The University Student in a Reflexive Society: Consequences of Consumerism and Competition

Richard Wellen


In what follows I argue that, with the transformation from elite to mass university systems, the consumer role is ascendant, especially as higher education systems become more institutionally diverse, complex, inclusive and expansive. In this environment, students and their patrons (parents, governments, etc.) demand more responsive and flexible institutional forms, which some sociologists have argued reflects the advent of an increasingly reflexive society. In the case of universities, the result of social reflexivity is an inevitable blurring of some important boundaries, especially those between the external and internal values of the academic culture. In this context it is not surprising that students are more directly and exclusively focused on the utilitarian value of education, and its role as a gateway to occupational opportunities and social prestige. However, I propose that student consumerism need not be a threat to academic communities, especially in a public university system like that of Canadas. In particular, wise government policies concerning student financing and institutional competition can help to avoid some of the crises emerging in market-oriented systems like that of the United States.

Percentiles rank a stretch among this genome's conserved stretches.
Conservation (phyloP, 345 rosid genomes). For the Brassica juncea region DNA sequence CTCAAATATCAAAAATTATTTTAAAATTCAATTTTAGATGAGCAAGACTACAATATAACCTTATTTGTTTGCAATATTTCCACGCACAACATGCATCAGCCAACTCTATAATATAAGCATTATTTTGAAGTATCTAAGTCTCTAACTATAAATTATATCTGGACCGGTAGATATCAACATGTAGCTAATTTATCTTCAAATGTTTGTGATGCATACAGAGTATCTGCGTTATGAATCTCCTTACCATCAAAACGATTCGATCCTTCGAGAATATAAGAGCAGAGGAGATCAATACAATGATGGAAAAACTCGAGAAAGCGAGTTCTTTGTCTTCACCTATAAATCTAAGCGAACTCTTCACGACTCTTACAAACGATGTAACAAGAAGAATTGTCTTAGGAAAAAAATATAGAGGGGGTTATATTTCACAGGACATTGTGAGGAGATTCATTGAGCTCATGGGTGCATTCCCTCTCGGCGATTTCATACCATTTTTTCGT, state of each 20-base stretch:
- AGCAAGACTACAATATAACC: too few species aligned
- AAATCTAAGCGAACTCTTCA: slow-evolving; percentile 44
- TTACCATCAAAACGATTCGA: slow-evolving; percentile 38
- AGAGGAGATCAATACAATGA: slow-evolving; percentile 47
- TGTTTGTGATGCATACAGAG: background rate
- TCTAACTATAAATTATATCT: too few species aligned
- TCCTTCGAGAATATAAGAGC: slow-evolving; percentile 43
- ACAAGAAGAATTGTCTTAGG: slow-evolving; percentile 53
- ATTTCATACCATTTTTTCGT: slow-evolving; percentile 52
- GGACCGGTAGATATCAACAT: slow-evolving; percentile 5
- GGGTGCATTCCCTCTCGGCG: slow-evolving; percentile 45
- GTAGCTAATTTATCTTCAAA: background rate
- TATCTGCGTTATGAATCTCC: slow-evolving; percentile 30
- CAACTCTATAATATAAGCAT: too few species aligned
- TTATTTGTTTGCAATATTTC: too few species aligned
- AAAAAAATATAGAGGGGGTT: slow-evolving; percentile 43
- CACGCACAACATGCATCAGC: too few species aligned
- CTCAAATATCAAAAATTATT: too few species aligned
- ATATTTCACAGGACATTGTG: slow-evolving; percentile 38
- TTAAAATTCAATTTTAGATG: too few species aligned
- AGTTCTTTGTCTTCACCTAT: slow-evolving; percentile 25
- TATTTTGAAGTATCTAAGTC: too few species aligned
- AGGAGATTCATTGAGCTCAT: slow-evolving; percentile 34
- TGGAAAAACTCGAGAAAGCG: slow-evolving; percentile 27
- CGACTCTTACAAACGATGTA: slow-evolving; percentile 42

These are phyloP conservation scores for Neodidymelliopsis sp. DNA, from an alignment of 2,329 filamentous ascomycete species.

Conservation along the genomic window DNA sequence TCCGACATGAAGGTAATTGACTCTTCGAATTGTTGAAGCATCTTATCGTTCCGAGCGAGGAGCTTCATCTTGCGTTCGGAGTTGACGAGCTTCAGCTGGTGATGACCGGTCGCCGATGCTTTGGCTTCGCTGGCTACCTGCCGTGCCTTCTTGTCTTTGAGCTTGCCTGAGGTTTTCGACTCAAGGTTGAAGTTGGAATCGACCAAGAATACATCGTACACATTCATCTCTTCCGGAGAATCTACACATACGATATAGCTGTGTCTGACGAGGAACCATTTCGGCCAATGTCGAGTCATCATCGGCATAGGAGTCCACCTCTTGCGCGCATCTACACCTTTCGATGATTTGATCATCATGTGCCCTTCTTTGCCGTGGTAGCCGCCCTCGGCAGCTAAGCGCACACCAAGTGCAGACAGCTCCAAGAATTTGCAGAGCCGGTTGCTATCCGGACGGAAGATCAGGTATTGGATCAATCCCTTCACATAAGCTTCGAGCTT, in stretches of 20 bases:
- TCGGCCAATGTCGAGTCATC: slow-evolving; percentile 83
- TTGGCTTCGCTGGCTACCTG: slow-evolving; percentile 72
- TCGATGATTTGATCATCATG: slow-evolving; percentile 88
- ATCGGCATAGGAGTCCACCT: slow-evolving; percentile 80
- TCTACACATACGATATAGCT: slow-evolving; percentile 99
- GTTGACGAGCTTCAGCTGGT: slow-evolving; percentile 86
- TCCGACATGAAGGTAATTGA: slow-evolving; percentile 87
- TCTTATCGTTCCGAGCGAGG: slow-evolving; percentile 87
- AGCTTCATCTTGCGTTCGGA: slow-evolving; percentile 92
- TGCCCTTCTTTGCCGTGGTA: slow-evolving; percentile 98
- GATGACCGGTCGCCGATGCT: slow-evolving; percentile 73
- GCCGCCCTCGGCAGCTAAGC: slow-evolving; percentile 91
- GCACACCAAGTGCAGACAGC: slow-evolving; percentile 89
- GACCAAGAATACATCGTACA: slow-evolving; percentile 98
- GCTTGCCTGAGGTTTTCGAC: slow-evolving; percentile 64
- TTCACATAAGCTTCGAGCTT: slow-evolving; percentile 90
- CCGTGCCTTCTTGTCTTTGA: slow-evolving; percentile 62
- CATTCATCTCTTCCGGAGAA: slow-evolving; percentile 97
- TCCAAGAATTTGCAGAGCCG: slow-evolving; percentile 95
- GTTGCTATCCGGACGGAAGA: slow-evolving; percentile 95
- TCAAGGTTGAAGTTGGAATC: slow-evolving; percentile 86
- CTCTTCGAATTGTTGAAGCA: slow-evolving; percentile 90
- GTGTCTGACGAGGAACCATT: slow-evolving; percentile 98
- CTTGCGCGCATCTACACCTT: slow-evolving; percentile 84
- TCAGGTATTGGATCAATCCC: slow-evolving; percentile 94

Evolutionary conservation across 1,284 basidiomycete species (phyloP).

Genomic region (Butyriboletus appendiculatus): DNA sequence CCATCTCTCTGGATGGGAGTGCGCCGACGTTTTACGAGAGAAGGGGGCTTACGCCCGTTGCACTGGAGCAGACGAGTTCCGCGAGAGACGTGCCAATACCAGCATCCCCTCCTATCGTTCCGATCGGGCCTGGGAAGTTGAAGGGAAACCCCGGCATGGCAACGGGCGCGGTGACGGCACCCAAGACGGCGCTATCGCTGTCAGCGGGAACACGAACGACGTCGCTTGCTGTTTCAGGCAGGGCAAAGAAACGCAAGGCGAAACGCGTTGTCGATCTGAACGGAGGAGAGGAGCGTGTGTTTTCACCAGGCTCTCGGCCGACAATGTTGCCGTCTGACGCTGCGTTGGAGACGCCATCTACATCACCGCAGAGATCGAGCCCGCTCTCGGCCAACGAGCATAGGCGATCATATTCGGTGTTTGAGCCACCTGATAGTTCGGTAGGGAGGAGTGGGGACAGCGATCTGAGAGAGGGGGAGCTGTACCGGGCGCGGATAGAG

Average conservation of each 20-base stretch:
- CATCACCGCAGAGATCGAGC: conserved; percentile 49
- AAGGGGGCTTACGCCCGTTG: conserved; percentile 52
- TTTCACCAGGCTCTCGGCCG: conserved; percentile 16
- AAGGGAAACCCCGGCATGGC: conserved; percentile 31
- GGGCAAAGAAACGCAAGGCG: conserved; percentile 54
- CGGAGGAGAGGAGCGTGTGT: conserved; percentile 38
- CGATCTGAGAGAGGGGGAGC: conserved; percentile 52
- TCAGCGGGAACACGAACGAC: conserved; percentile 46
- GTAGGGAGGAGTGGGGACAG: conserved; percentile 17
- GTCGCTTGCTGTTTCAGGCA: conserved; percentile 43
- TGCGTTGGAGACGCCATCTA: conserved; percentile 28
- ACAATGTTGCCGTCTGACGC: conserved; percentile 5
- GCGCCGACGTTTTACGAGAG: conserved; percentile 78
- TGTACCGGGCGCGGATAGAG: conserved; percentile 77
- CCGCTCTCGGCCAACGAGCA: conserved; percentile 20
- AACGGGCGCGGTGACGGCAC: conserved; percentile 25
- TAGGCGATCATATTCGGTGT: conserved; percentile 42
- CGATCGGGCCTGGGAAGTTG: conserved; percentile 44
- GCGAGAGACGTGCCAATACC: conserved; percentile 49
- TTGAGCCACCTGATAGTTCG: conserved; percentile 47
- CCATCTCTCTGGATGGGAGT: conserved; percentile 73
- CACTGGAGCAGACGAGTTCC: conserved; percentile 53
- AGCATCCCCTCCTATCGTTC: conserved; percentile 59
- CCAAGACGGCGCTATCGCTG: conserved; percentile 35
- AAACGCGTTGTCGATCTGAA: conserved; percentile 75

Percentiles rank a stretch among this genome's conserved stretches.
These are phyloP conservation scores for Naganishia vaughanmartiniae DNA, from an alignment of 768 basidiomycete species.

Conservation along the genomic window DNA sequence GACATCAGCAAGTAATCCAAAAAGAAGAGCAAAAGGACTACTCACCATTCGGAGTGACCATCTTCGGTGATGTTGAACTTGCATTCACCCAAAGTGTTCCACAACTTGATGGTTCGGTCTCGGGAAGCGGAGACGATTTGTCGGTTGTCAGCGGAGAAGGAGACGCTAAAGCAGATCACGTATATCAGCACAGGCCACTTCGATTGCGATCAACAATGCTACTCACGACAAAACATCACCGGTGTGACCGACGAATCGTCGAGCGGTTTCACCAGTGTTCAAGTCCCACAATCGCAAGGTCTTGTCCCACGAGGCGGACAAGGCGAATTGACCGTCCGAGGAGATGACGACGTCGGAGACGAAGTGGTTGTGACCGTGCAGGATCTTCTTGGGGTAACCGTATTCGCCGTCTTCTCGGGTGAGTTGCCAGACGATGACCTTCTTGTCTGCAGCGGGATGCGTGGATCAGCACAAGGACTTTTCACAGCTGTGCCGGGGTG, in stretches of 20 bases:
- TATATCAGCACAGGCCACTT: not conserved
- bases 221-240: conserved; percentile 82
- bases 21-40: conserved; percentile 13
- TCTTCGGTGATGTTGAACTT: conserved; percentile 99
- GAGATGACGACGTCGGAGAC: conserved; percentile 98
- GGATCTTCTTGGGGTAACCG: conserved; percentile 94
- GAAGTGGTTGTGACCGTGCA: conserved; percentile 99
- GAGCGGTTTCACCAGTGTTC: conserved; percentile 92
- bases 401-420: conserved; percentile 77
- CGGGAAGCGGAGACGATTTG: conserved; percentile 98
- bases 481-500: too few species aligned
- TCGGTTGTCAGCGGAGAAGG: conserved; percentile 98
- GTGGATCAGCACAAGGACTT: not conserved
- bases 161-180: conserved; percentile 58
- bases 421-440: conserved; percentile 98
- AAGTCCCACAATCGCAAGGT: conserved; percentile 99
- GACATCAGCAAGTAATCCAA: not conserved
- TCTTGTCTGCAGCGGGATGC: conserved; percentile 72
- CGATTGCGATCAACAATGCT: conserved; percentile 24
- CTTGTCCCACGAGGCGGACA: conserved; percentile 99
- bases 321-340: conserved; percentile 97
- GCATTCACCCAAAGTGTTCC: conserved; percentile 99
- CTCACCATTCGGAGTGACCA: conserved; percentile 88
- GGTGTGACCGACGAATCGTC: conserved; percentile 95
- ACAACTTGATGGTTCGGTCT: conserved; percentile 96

public universties, funding, marketization, reflexivity, mass higher education,

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Higher Education Perspectives. ISSN: 1710-1530